Meditation: How & Why It Works

Meditation:  How & Why It Works

Last week I shared my article on the mind-body connection is and how meditation can strengthen it. You can read it here if you missed it. But do you know how and why meditation works? If not, this post is for you.

To explain how meditation works I need to get scientific. Hang in there though, as I will keep my explanations as simple as possible.

Our brains aren’t static. The brain you were born with is not the same brain that you have today. It has been adapting and changing over the years. New pathways are created in response to our changing thoughts, feelings and experiences. This means we can train our brain to change by the way we think and mindful practices that we adopt.

To understand how meditation works you need to have a basic understanding of four key areas in the brain. These four areas are:

The Medial Pre-Frontal Cortex: This area of the brain processes information related to self. It’s the part of the brain that ‘is all about you’. It causes you to over-analyse yourself, your relationship to others and your everyday life. It worrys, relives experiences and creates stories. It is also the area that causes you to take things too personally. In essence it is your subjective self.

The Lateral Pre-Frontal Cortex: This area is rational, logical and balanced. It assures you that your fears aren’t real and it helps you to not take things so personally. It is your objective self.

The Insula: This area monitors your body sensations. It is where you experience gut feelings from. It acts as a guide to how you react to what you sense in your body. If your Insula is on overdrive you are more likely to go into a panic if you wake with tingling in your arm. You think you are having a heart attack. If modulated you realise you just slept on it funny and the tingling will resolve in a minute or two.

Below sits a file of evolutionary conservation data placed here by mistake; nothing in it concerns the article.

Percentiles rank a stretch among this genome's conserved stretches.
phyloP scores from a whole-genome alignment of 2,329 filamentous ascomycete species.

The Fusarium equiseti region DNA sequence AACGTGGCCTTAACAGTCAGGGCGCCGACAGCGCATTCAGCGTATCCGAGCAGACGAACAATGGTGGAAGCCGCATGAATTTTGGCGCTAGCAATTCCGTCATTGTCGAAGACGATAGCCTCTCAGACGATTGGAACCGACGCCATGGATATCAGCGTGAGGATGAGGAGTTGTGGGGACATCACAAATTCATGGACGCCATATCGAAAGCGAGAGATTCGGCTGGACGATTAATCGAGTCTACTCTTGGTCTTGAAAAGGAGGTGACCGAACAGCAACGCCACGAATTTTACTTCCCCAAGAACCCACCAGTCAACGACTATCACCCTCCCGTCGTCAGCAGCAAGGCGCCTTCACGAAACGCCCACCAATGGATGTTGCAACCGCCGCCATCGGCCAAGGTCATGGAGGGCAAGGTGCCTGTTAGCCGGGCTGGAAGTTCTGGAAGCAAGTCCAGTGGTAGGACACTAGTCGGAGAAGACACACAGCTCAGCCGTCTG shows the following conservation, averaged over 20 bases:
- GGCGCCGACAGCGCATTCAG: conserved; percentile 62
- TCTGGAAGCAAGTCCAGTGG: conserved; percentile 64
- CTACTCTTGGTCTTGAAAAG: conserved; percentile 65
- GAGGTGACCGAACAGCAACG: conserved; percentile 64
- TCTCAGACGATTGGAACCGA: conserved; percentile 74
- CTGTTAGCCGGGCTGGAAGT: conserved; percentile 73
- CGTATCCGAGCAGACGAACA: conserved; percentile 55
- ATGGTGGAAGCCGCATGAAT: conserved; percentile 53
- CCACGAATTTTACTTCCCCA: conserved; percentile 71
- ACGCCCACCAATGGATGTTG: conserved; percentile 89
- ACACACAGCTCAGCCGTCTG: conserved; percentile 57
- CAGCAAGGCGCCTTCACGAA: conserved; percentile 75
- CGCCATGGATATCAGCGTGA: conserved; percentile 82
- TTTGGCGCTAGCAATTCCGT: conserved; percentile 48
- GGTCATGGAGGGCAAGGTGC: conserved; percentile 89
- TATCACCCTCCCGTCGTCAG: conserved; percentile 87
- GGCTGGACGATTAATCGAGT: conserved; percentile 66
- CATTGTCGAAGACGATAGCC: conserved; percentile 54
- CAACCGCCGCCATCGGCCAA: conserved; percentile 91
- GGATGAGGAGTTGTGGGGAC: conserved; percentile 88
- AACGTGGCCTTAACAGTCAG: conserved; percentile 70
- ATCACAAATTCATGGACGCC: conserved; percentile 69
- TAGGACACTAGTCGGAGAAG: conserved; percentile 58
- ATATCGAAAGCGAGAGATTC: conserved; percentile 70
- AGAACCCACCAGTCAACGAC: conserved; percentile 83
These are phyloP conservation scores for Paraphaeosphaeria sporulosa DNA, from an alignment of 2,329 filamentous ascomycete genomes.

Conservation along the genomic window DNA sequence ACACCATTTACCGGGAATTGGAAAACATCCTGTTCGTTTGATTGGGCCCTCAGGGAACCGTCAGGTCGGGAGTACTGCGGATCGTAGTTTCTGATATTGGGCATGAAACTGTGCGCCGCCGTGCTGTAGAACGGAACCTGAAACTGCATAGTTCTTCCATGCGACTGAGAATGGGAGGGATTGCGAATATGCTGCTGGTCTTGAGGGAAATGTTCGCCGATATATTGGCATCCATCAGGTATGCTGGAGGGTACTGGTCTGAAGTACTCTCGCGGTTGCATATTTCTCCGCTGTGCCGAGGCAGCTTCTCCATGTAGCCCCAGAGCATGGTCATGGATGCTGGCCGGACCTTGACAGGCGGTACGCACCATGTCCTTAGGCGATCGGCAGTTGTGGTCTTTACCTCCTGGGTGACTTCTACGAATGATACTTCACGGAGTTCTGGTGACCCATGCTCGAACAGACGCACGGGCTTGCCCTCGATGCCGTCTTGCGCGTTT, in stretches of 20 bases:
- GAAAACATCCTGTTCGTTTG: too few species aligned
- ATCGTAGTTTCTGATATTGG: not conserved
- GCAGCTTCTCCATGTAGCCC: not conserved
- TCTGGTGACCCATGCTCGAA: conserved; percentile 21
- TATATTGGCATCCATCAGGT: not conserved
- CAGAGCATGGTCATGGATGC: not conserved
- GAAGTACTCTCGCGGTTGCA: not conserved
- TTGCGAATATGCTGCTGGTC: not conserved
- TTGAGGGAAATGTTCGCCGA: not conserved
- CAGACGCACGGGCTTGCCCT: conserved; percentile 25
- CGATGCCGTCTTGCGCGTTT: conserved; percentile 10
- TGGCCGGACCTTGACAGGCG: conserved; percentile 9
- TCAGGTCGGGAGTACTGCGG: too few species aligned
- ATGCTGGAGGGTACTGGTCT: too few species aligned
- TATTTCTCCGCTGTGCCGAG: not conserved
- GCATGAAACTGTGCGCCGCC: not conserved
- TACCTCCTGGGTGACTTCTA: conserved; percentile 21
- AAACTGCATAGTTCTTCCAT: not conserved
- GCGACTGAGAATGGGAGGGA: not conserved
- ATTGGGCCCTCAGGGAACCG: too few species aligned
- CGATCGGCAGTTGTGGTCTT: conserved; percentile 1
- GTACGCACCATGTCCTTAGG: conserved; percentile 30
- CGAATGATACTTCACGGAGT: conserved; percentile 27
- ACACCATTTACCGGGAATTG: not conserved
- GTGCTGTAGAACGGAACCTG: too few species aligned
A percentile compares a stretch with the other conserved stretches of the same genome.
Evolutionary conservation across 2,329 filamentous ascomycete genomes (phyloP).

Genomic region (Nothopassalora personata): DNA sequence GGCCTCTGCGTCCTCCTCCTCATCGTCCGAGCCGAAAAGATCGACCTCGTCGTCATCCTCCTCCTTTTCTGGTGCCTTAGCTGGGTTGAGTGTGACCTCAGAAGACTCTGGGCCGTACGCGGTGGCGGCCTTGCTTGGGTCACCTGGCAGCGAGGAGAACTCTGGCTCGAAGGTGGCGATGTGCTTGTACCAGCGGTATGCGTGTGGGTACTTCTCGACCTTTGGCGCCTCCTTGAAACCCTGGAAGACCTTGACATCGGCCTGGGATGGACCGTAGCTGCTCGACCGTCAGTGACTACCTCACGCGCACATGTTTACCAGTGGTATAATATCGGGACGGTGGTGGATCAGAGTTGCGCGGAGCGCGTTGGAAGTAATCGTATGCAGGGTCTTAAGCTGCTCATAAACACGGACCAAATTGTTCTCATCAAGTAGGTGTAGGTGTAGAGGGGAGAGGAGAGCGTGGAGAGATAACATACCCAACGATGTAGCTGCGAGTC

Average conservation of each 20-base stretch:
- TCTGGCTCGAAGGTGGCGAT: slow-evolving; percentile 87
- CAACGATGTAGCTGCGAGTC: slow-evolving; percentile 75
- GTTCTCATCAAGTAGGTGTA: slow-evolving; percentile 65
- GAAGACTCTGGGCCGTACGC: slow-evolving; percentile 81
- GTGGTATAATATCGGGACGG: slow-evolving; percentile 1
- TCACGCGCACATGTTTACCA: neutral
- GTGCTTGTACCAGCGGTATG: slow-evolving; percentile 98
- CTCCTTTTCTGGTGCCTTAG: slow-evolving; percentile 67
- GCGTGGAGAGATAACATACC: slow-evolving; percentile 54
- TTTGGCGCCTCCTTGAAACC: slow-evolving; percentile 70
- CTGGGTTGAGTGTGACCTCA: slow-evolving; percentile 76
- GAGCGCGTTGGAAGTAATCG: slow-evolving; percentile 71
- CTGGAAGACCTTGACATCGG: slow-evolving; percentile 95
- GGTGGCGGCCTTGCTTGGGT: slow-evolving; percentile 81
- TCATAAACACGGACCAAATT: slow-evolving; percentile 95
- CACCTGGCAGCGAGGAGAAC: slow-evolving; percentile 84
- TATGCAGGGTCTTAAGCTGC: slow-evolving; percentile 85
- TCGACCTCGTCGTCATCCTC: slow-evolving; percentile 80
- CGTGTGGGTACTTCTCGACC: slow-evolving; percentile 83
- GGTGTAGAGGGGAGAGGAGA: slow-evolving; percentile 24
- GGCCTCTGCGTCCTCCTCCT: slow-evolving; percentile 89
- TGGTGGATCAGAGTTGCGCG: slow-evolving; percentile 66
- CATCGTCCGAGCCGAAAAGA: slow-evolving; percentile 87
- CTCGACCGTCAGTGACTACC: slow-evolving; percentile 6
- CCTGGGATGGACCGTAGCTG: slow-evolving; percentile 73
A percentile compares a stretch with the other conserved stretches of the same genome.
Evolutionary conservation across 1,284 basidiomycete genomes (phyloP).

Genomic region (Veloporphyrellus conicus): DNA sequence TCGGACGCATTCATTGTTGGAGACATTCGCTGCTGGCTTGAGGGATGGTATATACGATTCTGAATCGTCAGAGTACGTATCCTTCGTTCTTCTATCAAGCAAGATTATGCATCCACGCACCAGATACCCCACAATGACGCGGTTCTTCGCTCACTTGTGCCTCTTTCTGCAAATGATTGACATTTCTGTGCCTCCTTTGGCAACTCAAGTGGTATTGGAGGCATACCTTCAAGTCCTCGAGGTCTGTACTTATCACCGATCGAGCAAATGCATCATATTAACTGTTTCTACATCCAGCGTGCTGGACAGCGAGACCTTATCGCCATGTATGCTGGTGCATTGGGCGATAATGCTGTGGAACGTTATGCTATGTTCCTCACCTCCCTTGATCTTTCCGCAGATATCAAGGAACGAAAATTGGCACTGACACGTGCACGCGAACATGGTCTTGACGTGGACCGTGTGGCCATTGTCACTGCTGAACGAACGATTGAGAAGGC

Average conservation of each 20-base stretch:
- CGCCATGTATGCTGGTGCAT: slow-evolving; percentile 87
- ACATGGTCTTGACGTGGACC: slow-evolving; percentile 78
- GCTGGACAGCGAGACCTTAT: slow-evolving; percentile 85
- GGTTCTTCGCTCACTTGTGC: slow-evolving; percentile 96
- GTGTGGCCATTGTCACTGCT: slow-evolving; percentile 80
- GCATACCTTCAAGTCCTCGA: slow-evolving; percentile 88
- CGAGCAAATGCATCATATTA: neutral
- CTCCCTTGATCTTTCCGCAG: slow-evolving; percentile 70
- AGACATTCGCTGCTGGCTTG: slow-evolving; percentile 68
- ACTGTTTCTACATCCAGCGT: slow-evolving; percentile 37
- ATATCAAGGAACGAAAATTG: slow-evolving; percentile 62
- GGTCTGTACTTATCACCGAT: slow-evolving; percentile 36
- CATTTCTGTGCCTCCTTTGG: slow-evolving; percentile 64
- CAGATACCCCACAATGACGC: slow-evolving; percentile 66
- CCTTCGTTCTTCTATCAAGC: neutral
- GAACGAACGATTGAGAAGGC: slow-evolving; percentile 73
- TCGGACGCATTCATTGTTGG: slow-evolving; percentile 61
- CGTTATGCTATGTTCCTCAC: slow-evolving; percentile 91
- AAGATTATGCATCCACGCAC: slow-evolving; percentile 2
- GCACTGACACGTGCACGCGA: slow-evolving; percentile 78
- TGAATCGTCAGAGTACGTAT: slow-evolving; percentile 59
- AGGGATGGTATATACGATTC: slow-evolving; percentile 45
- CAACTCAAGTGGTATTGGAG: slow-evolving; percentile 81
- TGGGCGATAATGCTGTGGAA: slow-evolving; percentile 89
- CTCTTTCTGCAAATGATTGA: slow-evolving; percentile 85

The Amygdala: This area is responsible for fear and for the fight-or-fight response. When you hang out in Fear Town you hang out here. It is the part of your brain that initiates how you respond to stressors in your life.

Now we know what these four areas do, lets talk about what is going on in the brain of a person who doesn’t meditate. Strong pathways run between the Medial Pre-Frontal Cortex, the Insula and Amygdala. This means you are more likely to stress, worry, panic or overthink it. Or keep thinking about it!

For example, your boss leaves you a message on your phone asking you to call him on your day off. If the connections between these areas of you brain are strong you start creating a story about why. You might start panicking that you are going to get fired or that he is going to cut your hours.

It also means that the drunken monkeys who spend all day chattering away in your head tend to be louder. They tell you that you aren’t pretty enough or funny enough because that guy hasn’t text you.

Now lets talk about the pathways in the brain of someone who meditates daily (even if it’s just for 10 minutes).

What happens is simple. The strong connection between the Medial Pre-Frontal Cortex, Insula and Amygdala breaks down. The connection between the Lateral Pre-Fontal Cortex, the Insula and Amygdala then strengthens. It has also been proven that the Amygdala itself (or Fear Town) begins to shrink.

This is why people describe feeling less stressed, anxious and emotional when they meditate. The logical and rational brain modulates the areas of the brain setting off signals of fear.

Instead of thinking you will get fired when your boss calls, you return the call. You realise there is no point worrying about something that hasn’t happened yet. You stop looking at your phone because you know that guy is at work and he said he’d call you in the evening.

In a nutshell you think and act calmer. Your mind is clearer and more focused. You concentrate better and you don’t feel so much like a crazy person!

For these changes to happen though you need to be meditating regularly. Just like any other skill you want to require you have to set aside time, be committed and practice. It’s just like learning to play the piano or speak a new language. You have to turn up, do the work and be patient.

Now have a greater understanding of how mediation works it is up to you to make a commitment. A commitment to becoming calmer and more rational. If you don’t think you have ten minutes in your day to meditate then I have a challenge for you. Track how much time you spend each day on social media. And if it’s more than ten minutes I won’t you to ask yourself the question, ‘What is going to make me feel better’?

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Yours in Healing and Health,


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